I want to talk about three things: an analysis of what is going on with me; my plan for the near future and what has been going on this last week. In this post, I'll cover the first of those.
I am really touched by the responses by Clare and Jeanie to the last post. Just to let you know: I haven't given up, and I'm working on things. But I've been thinking about what you folks said. It is very hard to analyze or come to a conclusion about someone from a distance, even when they are as prolific as I. But still, there is some good insight there.
I'd like to talk briefly about acadia. I hadn't heard of it before, although I knew that the deadly sin "sloth" has nothing to do with laziness, but has more to do with depression. I never concerned myself with that because I am and am still one of the hardest working people I know. If you look up "addicted to work" in urban dictionary, you'd see my name there. And it is all self-started. No one, besides God, is telling me to do any work. I'm happy to do it. Until I'm overwhelmed, and then I'm very unhappy to do it, but I still work.
But depression? Yeah. For ten years, off and on. In my brief study of acadia over the last 24 hours, I came across an article on acadia and pornography, talking about how those who suffer acadia often trip into pornography, because they lack any kind of pleasure, and pleasure is a necessary human experience that our bodies will force us to have if otherwise we don't. I've been there, and that fits me.
It seems, though, that acadia is best defined as "I don't care" which is often accompanied by "I don't have energy" or "I don't feel pleasure." The last two are main descriptors of clinical depression, but the first seems to be the "spiritual depression" of acadia: I don't care about my relationship with God, I don't care about my relationship with others. It is a deadly sin, because we are commanded to love not to apathy.
But this isn't my experience. I do care. If I didn't care, I would just quit, throw everyone but my family out of my house and have done with it. But I care about them all. Perhaps, some would say, too much, but my compassion has not worn out. I am exhausted. I am deeply depressed. But I do care about my relationship with God, which is why I am seeing a spiritual director and she is giving me spiritual exercises to do. I care about my relationship with others, which is why I know that I have to back off of the work I'm doing.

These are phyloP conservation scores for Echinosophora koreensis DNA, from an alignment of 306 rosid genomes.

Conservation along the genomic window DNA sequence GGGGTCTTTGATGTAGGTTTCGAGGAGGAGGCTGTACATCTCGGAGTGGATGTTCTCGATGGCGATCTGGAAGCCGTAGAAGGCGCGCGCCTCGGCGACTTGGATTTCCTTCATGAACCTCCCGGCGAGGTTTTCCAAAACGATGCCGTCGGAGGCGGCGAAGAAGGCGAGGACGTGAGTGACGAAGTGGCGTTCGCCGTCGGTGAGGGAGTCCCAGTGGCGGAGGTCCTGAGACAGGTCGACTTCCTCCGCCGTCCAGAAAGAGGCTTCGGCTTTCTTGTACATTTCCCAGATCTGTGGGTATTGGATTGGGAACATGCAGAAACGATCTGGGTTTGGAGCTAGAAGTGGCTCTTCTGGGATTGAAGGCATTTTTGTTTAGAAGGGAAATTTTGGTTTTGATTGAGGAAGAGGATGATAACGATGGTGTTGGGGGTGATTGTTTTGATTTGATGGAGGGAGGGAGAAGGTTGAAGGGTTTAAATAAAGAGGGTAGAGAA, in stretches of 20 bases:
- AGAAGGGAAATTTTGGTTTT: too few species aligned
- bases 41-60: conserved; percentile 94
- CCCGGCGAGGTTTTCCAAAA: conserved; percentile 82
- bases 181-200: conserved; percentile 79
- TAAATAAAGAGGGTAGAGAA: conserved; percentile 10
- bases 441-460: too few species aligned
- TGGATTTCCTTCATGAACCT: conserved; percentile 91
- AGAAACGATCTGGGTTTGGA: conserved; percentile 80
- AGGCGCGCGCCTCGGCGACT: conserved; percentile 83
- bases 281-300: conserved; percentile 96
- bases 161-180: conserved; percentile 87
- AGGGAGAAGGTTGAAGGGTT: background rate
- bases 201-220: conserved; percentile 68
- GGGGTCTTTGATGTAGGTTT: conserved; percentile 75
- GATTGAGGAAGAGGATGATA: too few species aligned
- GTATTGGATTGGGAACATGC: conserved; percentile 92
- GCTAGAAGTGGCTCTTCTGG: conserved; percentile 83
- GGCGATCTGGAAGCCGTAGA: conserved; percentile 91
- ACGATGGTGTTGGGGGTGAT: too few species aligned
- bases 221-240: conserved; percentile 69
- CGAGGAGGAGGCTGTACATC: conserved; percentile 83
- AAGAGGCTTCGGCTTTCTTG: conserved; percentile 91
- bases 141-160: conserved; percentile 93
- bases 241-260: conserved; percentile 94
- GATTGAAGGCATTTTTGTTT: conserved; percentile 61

Part of the issue is that there is a work I've taken on which is too large for any one person (or a small group of people) to do, but since there was no one else to help, I'll just do it myself. It is a work of dealing with what a Red Cross worked said is "The primary emergency crisis of Multnomah County" the homelessness. Most people overlook it because it is familiar, but I can't. I see it deeply and I not only sorrow over it, but I must act on it. So I do. I work harder than anyone because I know the lives at stake and I can't bear to see one go.
A month ago when one of my friends passed away, I felt-- actually felt-- the sorrow I was keeping at an arm's distance for so long. And it overwhelmed me. It wasn't just a sorrow for one person, but for the whole community of homeless that is devastated by daily harassment and suffering.
But here is the thing I've been learning about myself through this whole process-- I believe that I have a small amount of Asperger's Syndrome, enough that I am on the spectrum. It really only comes out in times of stress, but the symptoms are clear then. I wouldn't have thought this, but two of my children are on the Asperger's spectrum and it is passed genetically through the male. (If you don't know about Asperger's or "the spectrum", think of it as a mini-autism.)
When I am very stressed, I can't have people touching me or near me. I can't have people talking to me. I feel as if there is a weight of details about other people's lives that rest upon my neck, shoulders and back and every time someone talks to me to tell me their problems or to give me solutions to my problems or whatever then it is another pebble placed upon the huge weight of pebbles already on my back. When I feel that weight, I cannot look at people's faces because it is overwhelming for me. And I might, although this is rare, yell at someone or snap at them or even push them away, because they are overwhelming me. A person can see I am overworking and they will ask if they can help and I will snap a rude answer back because them asking just adds to my burden.
This is all very Asperger's. When we see someone like this, and it only displays occasionally, we can think of them as rude or as having a bad day or if they aren't always like this we can make up excuses for them. Really, we need help. There is a weight that no one sees that we wake up to every day. Often we just don't know we do.
If this is my problem-- and it has yet to be formally diagnosed-- then I have been doing my work wrong for the last ten years. I need to have balance between working with people and working without people. I need extra time to process the details people are giving me, so it doesn't overwhelm me. And I need a place to go where no one else is.
This was my primary assignment from my spiritual director. Find a place of peace without anyone else around where I can be comfortable and rest... even sleep if necessary. Not to add to my burden with additional prayer, but to just be who I am for a few hours without forcing myself to conform to another person's standards. Because my soul is homeless, just like my friends. It has no place private to be. I need a space with no internet, no one interrupting, no one telling me that they just have one little thing to ask me. Just peace and quiet.
I did this for a few hours this week, and it helped. Somewhat. I'll have to work out what this means for my future work, but I think I'm getting to a place where I understand what is going on with me.